4. marciem says:

    Stumper: I can’t see why 8D and 10D show as “linked clues” (I have that option checked).

    Any ideas?

    • marciem says:

      8D : Entryway feature at 10 Downing Street = transom
      10D : Steffi’s same sport spouse = Andre

      I don’t see a link between either the answers or the clues.

  5. snappysammy says:

    i love stella’s puzzles, challenging but ultimately solvable, good review for a good puzzle
    paolo should aspire to be as consistently good

    stumper was not so hard, but my brain is tired from this past week

    i can finally sleep well, chump-time is over

  6. RichardZ says:

    Would someone please explain 29D in today’s Stumper?

    Clue: Appliance needing good food release
    Answer: FONDUE POT

    I guess it’s a form of wordplay, but I’m not seeing it. Thanks!

    • pannonica says:

      No, it’s literal. The melted cheese or chocolate needs not to be sticking to the pot so much.

      • RichardZ says:

        Thanks – I haven’t used (or even seen) a fondue pot for several decades. Guess the fact that there was no question mark after the clue should have eliminated wordplay as a possibility.

  7. Gale G Davis says:

    WSJ – Natnick at 86A / 87D was unfair. DNF

    • sanfranman59 says:

      Not to mention that ‘PEEr AT’ is defensible instead of PEEK AT {68D: Eye slyly} and also crosses KANJI {86A: Japanese writing system}. It seems to me that iffy crosses like this are pretty common in DAB’s grids.

  8. David Steere says:

    NYT: I wonder why so few comments. Perhaps everyone is out having a celebration of “blue?” I hope so. I found today’s Times puzzle impossible. I tried off and on for several hours and only filled out about five across entries. Unlike Stella and Rex, I did not find this easy. I’ve very much enjoyed Paolo’s puzzles and co-editoring (with Erik) over at USA Today. KAC’s at the New Yorker have been hit or miss with me (i.e., do-able or not do-able). Today’s Pasco/KAC just wore me out…so much so that when I gave up and checked the answers here and at Rex’s site, I no longer cared. I’m sure this is simply just a case of a puzzle being too hard for me. Ouch. I look forward to tomorrow’s offering from Evan.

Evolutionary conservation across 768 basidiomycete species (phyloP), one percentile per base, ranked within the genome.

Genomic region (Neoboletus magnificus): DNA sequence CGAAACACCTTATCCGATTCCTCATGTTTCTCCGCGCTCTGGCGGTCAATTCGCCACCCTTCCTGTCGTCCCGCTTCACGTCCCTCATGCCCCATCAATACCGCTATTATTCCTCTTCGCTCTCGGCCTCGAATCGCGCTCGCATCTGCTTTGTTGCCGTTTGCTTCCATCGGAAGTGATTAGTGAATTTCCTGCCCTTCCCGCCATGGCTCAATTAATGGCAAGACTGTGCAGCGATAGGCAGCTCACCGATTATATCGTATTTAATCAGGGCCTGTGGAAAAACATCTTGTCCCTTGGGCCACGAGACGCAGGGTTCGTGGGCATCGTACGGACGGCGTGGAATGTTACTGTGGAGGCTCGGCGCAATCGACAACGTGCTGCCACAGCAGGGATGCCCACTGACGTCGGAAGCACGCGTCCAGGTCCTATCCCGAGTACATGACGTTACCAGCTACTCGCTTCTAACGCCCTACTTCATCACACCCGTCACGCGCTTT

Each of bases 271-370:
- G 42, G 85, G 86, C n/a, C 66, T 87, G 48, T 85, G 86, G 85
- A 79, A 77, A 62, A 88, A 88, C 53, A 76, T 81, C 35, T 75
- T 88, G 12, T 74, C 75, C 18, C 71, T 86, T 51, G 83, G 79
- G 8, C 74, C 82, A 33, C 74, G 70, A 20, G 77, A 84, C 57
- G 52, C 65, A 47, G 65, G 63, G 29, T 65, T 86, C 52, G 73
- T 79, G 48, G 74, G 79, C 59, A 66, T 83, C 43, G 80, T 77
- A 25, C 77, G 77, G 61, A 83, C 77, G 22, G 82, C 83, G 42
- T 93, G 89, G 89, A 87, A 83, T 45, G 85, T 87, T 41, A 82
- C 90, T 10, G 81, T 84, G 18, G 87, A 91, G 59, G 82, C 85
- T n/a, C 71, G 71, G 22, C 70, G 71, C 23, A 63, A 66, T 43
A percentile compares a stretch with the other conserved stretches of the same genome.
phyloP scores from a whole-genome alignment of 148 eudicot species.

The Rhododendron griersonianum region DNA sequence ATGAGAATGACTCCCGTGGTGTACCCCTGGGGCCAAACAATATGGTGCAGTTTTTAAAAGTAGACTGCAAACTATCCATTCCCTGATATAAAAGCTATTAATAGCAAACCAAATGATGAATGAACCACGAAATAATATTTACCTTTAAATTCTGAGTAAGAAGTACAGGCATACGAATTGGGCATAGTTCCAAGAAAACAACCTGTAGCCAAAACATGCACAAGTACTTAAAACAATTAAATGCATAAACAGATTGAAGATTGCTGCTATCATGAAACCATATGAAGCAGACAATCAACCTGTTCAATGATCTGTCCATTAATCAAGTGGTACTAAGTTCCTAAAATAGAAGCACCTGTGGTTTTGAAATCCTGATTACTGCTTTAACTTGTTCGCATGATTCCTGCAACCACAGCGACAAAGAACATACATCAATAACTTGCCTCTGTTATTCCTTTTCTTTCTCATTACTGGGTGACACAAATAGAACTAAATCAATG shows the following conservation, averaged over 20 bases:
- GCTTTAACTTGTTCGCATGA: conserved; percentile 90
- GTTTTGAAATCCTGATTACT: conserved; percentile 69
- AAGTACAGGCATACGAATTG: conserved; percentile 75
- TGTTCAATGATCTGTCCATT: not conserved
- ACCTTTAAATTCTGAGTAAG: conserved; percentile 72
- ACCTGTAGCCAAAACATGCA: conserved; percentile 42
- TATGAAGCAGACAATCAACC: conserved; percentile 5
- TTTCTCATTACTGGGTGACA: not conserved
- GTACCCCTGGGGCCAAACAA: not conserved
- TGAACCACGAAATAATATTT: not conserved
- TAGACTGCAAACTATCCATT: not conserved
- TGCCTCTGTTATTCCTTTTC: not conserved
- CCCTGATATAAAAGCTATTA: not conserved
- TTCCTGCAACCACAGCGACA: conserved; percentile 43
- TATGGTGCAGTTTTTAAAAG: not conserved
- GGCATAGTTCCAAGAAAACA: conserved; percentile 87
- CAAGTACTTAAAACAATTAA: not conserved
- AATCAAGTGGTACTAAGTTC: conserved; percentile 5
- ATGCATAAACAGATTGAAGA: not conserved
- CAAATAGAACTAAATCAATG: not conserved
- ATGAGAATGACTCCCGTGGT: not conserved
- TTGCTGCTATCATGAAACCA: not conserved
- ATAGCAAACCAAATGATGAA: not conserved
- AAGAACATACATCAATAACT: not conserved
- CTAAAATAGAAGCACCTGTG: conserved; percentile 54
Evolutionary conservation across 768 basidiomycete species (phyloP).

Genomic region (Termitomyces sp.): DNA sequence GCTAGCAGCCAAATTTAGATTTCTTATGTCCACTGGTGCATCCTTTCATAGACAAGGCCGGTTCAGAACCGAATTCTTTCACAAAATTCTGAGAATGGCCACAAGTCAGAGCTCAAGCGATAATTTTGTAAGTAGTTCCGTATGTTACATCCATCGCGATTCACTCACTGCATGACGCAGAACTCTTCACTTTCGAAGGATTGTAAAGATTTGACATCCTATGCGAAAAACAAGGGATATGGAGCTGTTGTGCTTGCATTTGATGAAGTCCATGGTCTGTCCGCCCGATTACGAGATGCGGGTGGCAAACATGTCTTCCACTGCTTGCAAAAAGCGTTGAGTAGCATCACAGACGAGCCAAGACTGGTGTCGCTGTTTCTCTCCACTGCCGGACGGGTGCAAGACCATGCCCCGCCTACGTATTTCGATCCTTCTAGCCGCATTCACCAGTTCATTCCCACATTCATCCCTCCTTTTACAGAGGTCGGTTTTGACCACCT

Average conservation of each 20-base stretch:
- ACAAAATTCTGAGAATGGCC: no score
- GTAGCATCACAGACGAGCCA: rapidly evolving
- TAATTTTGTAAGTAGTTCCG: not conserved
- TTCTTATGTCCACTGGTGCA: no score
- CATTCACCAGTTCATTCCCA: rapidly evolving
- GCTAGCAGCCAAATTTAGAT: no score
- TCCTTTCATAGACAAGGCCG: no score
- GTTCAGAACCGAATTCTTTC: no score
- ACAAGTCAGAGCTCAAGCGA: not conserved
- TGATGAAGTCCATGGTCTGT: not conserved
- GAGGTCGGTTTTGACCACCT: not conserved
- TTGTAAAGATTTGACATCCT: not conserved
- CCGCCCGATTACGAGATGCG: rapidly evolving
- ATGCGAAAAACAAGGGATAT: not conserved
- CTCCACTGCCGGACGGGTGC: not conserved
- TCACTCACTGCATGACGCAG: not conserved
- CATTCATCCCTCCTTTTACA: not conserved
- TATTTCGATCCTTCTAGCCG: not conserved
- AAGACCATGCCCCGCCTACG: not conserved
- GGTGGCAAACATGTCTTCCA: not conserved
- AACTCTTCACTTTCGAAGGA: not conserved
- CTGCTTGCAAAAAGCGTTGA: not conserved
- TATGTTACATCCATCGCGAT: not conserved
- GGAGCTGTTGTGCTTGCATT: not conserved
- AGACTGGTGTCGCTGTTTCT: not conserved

• David L says:

      I found it much harder than usual, but doable eventually. It’s funny how puzzles can be easy for some and tough for others. On yesterday’s NYT I was actually a little faster than Rex P but today’s took me almost three times as long. Not really sure why, except that quite a few of the answers were phrases that for me, at least, didn’t have a tight connection with the clues.

    • Zulema says:

      Ditto for the NYT puzzle. Totally impossible for me.

  9. David Steere says:

    UNIVERSAL: Hey, Jim Q. This puzzle felt much like a USA Today puzzle edited by Erik. Lots of inclusive names and answers and a woman constructor. All good! I didn’t know 15A, couldn’t remember 19A or 46A, and–in spite of living in Arizona, I’d never heard of a “Navajo Taco.” I hate to admit also that the phrase “brain break” is entirely new to me–even though I tried several brain breaks while trying and failing to finish today’s NY Times puzzle. But, all of the crosses on this Universal grid were eminently fair. A really nice puzzle from Layla and Matt.

  10. Barry Miller says:

    The WSJ puzzle was extraordinarily inventive, to my taste.

  11. TK IV says:

    I find the NYT blogger’s review “bumptious” passing off the Saturday challenge as too easy when it took me 90 minutes to solve. :-)

  12. Michael in Chelsea says:

    Was there no cryptic clue in this week’s stumper? How funny, that I am missing a feature that for a long time irked me! (I adore cryptic puzzles, and thought I wanted crypticality to be confined to them.)

    • Pilgrim says:

      57A: SoutheASTERner’s perennial

      For the longest time, I was thinking the cryptic was going to be 55A – “Teem members” (LONG ES)